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Monday 25th May 2020

Coronavirus: Chessington World of Adventures and Boots hosting drive-through testing

Testing has started for thousands of NHS workers

Drive-through coronavirus testing facilities have opened for NHS workers in Boots and Chessington World of Adventures.

Thousands have been through the testing facility in the theme park, and it will continue for several days.

Meanwhile, Boots' headquarters in Nottingham has also been providing testing for health staff.

NHS workers were cheered on Thursday night (Credit: Splash News)

Michael Gove confirmed yesterday that widespread testing was to begin for NHS staff and other health service workers.

Antigen testing

The testing which has now started is antigen testing, which can tell if a person currently has COVID-19.

That's opposed to an antibody test, which reveals if someone has already had - and recovered from - COVID-19.

It means that any health workers who are found to be clear of the deadly virus but were staying away from work are therefore safe to return.

Read more: Coronavirus: Doctors in China 'reveal up to 14% of recovered patients test for it again'

Tyne Bridge turned blue in a tribute to health service workers on Thursday (Credit: Splash News)

Testing is a game changer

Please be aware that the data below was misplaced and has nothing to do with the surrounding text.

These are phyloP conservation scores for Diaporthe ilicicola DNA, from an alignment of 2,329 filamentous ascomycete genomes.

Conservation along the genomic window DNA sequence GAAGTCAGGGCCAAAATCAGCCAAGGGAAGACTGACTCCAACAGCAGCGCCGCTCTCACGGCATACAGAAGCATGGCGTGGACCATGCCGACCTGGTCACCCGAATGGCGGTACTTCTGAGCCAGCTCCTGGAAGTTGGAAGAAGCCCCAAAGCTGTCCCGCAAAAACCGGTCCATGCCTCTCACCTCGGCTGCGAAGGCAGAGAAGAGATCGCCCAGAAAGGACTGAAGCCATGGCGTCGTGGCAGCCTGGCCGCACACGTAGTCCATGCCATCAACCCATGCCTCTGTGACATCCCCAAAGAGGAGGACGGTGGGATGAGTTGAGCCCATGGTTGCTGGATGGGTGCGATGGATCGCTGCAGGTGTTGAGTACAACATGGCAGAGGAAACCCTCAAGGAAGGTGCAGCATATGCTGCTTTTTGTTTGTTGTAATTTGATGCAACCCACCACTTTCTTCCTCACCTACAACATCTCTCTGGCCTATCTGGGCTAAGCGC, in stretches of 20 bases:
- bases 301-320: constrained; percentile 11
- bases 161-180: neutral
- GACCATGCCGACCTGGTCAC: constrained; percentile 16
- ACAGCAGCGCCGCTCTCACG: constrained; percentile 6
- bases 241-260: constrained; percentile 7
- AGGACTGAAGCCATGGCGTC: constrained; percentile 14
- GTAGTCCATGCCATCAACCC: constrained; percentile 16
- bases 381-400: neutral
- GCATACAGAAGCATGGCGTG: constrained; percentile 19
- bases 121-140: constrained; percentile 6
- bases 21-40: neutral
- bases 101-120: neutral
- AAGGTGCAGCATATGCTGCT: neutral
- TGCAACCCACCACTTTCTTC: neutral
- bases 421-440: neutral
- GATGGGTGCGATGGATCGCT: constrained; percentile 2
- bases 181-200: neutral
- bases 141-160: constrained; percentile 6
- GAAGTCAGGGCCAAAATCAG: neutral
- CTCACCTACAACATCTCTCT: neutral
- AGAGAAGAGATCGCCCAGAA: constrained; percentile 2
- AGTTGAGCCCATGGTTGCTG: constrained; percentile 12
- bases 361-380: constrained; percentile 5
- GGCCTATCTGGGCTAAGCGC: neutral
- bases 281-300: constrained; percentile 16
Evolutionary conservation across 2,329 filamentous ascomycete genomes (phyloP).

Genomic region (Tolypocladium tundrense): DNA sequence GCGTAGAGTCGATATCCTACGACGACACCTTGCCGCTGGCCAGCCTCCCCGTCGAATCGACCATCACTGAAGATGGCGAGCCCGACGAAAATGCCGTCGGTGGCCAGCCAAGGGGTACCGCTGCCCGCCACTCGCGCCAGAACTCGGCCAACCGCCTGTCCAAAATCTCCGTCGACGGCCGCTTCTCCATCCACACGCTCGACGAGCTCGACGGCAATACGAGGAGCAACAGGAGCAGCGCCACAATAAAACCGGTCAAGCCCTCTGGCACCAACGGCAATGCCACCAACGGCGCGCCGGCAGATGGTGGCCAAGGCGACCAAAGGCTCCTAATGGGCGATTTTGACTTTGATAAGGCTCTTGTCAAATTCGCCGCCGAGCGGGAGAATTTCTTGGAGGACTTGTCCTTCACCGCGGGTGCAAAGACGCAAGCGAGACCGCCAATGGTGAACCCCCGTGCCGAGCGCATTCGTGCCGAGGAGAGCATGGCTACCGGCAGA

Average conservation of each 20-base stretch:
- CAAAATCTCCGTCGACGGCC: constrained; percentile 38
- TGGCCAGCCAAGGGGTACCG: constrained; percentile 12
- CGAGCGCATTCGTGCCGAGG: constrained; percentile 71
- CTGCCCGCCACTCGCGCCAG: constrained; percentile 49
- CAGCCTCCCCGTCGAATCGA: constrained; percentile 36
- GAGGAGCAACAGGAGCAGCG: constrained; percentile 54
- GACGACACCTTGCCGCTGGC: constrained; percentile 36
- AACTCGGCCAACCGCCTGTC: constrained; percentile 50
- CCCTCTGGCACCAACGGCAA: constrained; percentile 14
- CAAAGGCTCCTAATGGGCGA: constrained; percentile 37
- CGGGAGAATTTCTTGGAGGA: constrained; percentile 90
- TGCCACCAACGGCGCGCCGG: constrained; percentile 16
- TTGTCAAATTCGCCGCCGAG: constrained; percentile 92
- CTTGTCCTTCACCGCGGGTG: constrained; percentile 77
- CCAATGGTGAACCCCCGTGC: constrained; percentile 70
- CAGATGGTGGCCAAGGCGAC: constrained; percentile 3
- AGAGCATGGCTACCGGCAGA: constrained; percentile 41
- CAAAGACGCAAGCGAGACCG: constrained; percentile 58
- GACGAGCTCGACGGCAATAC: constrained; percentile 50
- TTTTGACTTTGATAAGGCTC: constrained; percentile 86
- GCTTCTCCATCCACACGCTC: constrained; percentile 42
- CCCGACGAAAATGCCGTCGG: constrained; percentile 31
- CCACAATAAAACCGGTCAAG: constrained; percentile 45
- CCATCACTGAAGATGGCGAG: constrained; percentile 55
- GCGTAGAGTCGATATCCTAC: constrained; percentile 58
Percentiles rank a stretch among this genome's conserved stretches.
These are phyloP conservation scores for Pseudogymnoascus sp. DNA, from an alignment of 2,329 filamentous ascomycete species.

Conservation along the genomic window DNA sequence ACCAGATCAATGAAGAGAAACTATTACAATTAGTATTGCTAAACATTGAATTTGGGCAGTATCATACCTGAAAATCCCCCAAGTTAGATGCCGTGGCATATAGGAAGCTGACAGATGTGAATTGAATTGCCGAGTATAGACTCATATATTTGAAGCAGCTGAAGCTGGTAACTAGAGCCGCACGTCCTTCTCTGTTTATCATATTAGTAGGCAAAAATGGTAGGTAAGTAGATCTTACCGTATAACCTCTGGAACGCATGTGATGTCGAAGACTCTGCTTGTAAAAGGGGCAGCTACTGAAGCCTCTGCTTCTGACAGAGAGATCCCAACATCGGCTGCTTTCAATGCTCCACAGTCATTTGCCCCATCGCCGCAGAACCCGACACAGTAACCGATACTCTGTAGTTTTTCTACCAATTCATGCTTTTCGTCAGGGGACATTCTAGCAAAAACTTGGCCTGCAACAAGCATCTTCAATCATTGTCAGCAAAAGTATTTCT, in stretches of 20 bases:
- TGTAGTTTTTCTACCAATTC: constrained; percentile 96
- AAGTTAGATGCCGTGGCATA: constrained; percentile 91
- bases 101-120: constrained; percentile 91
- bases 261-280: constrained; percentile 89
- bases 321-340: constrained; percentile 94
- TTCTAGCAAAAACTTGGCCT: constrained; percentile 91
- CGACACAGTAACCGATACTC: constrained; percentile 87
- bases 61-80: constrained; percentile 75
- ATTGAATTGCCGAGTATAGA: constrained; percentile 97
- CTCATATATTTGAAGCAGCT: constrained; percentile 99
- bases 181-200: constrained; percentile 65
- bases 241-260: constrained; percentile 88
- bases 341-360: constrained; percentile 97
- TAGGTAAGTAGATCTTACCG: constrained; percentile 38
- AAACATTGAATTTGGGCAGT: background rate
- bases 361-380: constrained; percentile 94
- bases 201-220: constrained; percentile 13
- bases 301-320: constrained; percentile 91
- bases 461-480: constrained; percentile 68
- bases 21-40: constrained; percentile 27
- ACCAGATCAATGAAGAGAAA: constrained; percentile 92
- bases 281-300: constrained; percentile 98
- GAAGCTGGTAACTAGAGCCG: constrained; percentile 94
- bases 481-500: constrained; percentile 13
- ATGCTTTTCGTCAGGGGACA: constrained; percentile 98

In the test, a swab is taken from the nose or throat before it is sent to a laboratory. Results take at least 24 hours to come through.

A source told The Sun: "This is what the public, the experts and the medics have been crying out for in the past few weeks.

"Testing is so important and, if this helps the heroes on the frontline do their jobs, it could be a massive game-changer."

Exeter residents joined in the applause for health workers on Thursday (Credit: Splash News)

Read more: Coronavirus: UK has its biggest jump yet as death toll rises to 759

Volunteers from Boots have helped set up the facility at the company's head office site in just 10 days and they will also be conducting the testing.

It is one of a number of sites preparing to take samples from NHS workers.

They will be taken to three new hub laboratories set up by an alliance of universities, research institutes and companies.

Dr Jenny Harries, Deputy Chief Medical Officer, said: "There are bound to be teething problems, so we cannot switch on hundreds of thousands of lab tests overnight.

"But we hope that soon these hub laboratories will be operating round the clock, allowing us to significantly scale up our testing."

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